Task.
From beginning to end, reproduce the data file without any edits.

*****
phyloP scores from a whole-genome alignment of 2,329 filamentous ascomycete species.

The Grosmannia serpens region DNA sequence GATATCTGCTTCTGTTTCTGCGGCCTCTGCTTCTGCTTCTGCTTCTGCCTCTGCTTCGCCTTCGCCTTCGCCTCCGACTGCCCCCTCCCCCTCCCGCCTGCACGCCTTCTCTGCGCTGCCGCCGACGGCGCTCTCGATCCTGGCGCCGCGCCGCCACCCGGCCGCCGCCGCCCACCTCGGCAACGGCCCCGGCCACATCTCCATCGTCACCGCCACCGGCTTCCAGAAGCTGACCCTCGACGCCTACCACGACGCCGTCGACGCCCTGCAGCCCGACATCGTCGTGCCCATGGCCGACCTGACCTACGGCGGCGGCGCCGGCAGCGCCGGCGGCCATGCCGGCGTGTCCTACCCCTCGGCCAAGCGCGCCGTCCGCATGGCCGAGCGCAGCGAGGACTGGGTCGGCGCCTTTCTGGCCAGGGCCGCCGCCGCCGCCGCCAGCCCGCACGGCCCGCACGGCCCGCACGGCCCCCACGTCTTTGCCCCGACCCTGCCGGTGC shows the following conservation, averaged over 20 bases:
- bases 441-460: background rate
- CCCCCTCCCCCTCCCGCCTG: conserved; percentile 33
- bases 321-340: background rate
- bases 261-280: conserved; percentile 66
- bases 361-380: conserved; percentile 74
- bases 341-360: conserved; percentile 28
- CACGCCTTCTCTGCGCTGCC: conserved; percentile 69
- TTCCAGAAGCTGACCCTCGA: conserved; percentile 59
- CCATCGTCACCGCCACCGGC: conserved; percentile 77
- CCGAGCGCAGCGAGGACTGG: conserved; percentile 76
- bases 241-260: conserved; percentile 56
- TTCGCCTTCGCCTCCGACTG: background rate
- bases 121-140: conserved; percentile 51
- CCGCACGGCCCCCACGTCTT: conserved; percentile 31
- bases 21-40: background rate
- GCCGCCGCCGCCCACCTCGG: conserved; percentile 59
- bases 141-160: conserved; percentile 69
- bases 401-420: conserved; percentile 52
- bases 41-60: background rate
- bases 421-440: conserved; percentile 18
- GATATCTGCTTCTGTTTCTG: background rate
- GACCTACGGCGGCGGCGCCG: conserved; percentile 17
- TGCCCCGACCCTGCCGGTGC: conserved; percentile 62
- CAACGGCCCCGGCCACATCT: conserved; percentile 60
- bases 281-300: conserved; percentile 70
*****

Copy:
phyloP scores from a whole-genome alignment of 2,329 filamentous ascomycete species.

The Grosmannia serpens region DNA sequence GATATCTGCTTCTGTTTCTGCGGCCTCTGCTTCTGCTTCTGCTTCTGCCTCTGCTTCGCCTTCGCCTTCGCCTCCGACTGCCCCCTCCCCCTCCCGCCTGCACGCCTTCTCTGCGCTGCCGCCGACGGCGCTCTCGATCCTGGCGCCGCGCCGCCACCCGGCCGCCGCCGCCCACCTCGGCAACGGCCCCGGCCACATCTCCATCGTCACCGCCACCGGCTTCCAGAAGCTGACCCTCGACGCCTACCACGACGCCGTCGACGCCCTGCAGCCCGACATCGTCGTGCCCATGGCCGACCTGACCTACGGCGGCGGCGCCGGCAGCGCCGGCGGCCATGCCGGCGTGTCCTACCCCTCGGCCAAGCGCGCCGTCCGCATGGCCGAGCGCAGCGAGGACTGGGTCGGCGCCTTTCTGGCCAGGGCCGCCGCCGCCGCCGCCAGCCCGCACGGCCCGCACGGCCCGCACGGCCCCCACGTCTTTGCCCCGACCCTGCCGGTGC shows the following conservation, averaged over 20 bases:
- bases 441-460: background rate
- CCCCCTCCCCCTCCCGCCTG: conserved; percentile 33
- bases 321-340: background rate
- bases 261-280: conserved; percentile 66
- bases 361-380: conserved; percentile 74
- bases 341-360: conserved; percentile 28
- CACGCCTTCTCTGCGCTGCC: conserved; percentile 69
- TTCCAGAAGCTGACCCTCGA: conserved; percentile 59
- CCATCGTCACCGCCACCGGC: conserved; percentile 77
- CCGAGCGCAGCGAGGACTGG: conserved; percentile 76
- bases 241-260: conserved; percentile 56
- TTCGCCTTCGCCTCCGACTG: background rate
- bases 121-140: conserved; percentile 51
- CCGCACGGCCCCCACGTCTT: conserved; percentile 31
- bases 21-40: background rate
- GCCGCCGCCGCCCACCTCGG: conserved; percentile 59
- bases 141-160: conserved; percentile 69
- bases 401-420: conserved; percentile 52
- bases 41-60: background rate
- bases 421-440: conserved; percentile 18
- GATATCTGCTTCTGTTTCTG: background rate
- GACCTACGGCGGCGGCGCCG: conserved; percentile 17
- TGCCCCGACCCTGCCGGTGC: conserved; percentile 62
- CAACGGCCCCGGCCACATCT: conserved; percentile 60
- bases 281-300: conserved; percentile 70